Jim Porter (Uppsala University): Under The Cloak Of The Expert: Public Education, The Science Of “Intelligence,” And Policy Making Behind The Scenes In The 1950s United States
Jim Porter is a researcher at the Hugo Valentin Centre in the Department of History at Uppsala University. His work has appeared in Isis, History of Science and Multiethnica and his current research project is funded by the Marcus and Amalia Wallenberg Foundation. Dr. Porter is interested in social and scientific constructions of “intelligence” and how such beliefs and theories were put to work in educational policy in the interwar and post-WWII United States.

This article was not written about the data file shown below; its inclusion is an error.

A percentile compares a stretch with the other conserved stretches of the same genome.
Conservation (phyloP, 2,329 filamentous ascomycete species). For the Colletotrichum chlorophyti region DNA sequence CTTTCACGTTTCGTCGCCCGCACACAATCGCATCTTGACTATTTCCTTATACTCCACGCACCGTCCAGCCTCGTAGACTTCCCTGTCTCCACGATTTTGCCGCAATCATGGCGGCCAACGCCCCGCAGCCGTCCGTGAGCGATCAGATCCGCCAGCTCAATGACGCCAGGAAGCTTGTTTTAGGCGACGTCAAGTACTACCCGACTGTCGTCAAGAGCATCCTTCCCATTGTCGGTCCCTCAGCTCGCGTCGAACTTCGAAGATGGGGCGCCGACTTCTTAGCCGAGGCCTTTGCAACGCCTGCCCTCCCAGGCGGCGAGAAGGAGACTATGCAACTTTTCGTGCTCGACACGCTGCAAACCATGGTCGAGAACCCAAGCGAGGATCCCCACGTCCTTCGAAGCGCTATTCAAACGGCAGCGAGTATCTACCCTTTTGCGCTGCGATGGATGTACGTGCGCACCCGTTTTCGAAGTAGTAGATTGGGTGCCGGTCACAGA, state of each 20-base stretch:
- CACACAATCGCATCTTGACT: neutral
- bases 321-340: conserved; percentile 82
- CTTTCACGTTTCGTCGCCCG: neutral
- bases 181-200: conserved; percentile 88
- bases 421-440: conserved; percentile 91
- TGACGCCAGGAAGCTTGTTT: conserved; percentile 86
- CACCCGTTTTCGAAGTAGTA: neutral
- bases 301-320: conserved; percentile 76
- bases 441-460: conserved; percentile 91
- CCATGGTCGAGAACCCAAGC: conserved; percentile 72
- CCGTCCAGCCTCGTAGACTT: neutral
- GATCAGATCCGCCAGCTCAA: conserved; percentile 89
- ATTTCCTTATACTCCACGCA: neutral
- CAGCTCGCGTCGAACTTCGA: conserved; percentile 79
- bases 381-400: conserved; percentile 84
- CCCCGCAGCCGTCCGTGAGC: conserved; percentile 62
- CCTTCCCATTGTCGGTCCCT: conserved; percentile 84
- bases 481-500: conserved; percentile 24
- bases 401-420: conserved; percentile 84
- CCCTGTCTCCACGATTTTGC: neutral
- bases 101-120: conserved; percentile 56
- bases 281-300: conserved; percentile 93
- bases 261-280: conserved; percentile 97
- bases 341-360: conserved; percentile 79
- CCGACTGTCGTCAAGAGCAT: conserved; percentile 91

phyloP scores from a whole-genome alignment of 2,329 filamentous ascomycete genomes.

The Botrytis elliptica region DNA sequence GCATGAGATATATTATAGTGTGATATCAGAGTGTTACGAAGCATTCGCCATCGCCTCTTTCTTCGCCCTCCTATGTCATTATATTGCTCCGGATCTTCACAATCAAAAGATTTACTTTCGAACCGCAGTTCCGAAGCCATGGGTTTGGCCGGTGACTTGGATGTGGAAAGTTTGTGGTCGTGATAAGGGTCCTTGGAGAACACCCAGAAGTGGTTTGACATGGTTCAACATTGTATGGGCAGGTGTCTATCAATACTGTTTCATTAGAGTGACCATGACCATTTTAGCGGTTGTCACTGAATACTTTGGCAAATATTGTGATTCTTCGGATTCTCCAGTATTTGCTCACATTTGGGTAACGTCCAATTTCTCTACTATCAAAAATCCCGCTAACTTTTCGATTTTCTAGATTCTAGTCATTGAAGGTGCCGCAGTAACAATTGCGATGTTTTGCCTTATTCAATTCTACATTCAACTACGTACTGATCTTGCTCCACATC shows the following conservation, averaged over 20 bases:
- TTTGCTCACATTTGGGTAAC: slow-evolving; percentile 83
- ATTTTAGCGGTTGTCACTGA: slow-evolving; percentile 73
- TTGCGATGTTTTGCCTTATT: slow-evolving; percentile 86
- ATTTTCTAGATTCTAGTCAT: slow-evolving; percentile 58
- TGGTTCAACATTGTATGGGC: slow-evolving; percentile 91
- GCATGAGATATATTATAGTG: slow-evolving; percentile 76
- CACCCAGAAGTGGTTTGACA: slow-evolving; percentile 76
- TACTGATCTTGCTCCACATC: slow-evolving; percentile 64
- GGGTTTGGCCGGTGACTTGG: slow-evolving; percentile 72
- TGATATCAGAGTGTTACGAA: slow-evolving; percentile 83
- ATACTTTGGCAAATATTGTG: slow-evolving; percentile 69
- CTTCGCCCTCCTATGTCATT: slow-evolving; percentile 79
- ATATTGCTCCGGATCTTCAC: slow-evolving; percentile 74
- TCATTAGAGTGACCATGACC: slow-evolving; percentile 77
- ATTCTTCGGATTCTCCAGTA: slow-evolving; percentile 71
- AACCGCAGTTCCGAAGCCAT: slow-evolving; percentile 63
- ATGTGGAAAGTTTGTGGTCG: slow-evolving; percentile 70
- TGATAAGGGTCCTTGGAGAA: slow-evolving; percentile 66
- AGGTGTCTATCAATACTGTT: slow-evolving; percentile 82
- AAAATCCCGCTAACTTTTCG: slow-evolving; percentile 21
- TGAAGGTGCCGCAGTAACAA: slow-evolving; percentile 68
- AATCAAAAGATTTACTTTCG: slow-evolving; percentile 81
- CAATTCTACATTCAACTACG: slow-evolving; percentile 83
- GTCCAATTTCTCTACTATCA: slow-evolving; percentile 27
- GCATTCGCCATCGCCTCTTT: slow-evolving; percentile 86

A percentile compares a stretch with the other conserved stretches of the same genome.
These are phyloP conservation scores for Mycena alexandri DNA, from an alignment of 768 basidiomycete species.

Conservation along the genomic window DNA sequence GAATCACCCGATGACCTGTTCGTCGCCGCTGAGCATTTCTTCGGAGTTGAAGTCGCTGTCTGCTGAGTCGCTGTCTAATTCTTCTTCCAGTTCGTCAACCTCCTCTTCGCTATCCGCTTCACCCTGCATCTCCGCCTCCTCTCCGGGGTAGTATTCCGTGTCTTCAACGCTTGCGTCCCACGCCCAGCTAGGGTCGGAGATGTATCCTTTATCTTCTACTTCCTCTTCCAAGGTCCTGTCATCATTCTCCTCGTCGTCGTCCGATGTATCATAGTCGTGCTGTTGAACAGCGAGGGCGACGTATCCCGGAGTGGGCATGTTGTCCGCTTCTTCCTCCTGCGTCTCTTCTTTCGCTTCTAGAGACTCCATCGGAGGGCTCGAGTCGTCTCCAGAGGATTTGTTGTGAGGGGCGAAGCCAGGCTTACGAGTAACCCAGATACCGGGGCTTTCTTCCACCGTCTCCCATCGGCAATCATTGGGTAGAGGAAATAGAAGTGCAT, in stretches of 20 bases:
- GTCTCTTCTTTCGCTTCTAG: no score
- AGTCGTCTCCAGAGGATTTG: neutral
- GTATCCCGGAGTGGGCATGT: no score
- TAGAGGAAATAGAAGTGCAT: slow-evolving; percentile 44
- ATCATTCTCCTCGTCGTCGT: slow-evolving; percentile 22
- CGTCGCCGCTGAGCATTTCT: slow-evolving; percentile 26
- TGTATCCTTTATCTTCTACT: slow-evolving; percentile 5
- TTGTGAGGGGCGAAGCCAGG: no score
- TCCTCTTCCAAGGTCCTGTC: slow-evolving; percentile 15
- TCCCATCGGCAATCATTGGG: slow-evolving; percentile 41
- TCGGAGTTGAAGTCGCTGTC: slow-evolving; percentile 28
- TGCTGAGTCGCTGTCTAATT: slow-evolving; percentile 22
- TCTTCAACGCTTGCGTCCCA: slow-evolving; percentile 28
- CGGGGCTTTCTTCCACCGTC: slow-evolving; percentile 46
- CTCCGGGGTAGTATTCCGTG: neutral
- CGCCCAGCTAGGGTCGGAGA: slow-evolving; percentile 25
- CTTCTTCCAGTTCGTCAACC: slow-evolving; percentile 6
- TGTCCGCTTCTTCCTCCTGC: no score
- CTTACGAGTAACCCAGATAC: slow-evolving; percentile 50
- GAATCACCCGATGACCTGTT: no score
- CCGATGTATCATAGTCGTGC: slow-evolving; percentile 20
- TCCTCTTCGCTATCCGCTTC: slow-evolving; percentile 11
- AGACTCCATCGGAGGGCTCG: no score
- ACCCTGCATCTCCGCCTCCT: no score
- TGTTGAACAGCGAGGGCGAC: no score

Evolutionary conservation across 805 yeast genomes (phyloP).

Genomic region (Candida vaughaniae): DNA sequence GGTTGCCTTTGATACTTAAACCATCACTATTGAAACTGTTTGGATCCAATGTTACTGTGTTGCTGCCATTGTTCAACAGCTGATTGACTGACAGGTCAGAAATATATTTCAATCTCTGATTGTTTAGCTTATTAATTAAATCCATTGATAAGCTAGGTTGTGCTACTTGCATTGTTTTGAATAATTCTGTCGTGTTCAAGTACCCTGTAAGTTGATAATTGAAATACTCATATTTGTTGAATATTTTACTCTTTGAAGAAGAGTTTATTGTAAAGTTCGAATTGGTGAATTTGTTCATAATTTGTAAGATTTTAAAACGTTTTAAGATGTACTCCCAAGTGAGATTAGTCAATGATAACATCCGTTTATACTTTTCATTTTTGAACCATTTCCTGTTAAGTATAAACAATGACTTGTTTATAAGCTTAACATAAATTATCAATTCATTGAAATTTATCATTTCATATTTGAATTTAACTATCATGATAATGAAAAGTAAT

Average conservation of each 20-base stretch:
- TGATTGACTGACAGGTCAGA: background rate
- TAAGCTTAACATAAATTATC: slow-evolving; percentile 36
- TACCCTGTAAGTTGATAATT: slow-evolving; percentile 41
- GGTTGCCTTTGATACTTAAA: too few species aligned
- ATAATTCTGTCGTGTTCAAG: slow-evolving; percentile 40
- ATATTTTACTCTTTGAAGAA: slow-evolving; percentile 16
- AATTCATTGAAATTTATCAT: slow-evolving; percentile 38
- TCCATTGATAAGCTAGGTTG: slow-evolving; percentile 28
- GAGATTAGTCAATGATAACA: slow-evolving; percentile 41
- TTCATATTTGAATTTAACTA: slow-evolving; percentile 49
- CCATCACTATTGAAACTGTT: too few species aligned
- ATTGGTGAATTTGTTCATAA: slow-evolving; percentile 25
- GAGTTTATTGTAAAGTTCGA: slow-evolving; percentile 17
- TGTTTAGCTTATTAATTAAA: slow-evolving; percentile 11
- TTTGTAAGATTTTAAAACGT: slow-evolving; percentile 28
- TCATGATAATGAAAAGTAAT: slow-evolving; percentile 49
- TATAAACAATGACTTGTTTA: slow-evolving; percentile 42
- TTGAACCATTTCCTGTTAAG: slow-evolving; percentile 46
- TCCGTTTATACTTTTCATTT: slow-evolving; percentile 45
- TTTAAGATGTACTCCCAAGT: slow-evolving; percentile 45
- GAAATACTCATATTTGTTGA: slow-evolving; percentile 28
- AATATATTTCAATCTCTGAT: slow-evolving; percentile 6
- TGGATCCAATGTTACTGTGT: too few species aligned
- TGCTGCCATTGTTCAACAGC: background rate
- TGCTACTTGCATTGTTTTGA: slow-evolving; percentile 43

This talk will take up a relatively brief period in US history that spans the Brown versus Board of Education Supreme Court decision (1954) through the end of the decade, including the passage of the National Defense Education Act (NDEA) in 1958. While this is a narrow slice of time to investigate closely, it is a period dense with events that rapidly transformed the landscape of US public education. This was a moment as well, I argue, that saw educational policy reshaped decisively around standardized testing and the science of “intelligence.” This result was achieved thanks in large part to NDEA funding mandates and to scientist-expert James Bryant Conant’s The American High School Today, his widely popularized set of recommendations for testing, grouping and curricular stratification by measured “ability.” Both the NDEA and The American High School Today have been widely historicized as independent efforts at science education reform in this Cold War moment. Yet, in fact, there are very good reasons for examining how they worked together in a coordinated fashion to implement policy that might otherwise have been highly controversial, and evocative of the discredited race science and eugenics of the interwar era. Network and discourse analysis suggest this joint effort of the 1950s was not just a response to Cold War concerns, but also to white anxieties about, and resistance to, the racial integration of public schools following Brown v. Board decision. The account presented in this talk has important implications for how we think about policy-making in democracies (or in societies that claim or aspire to be democratic), and the role of expertise in that policy-making process.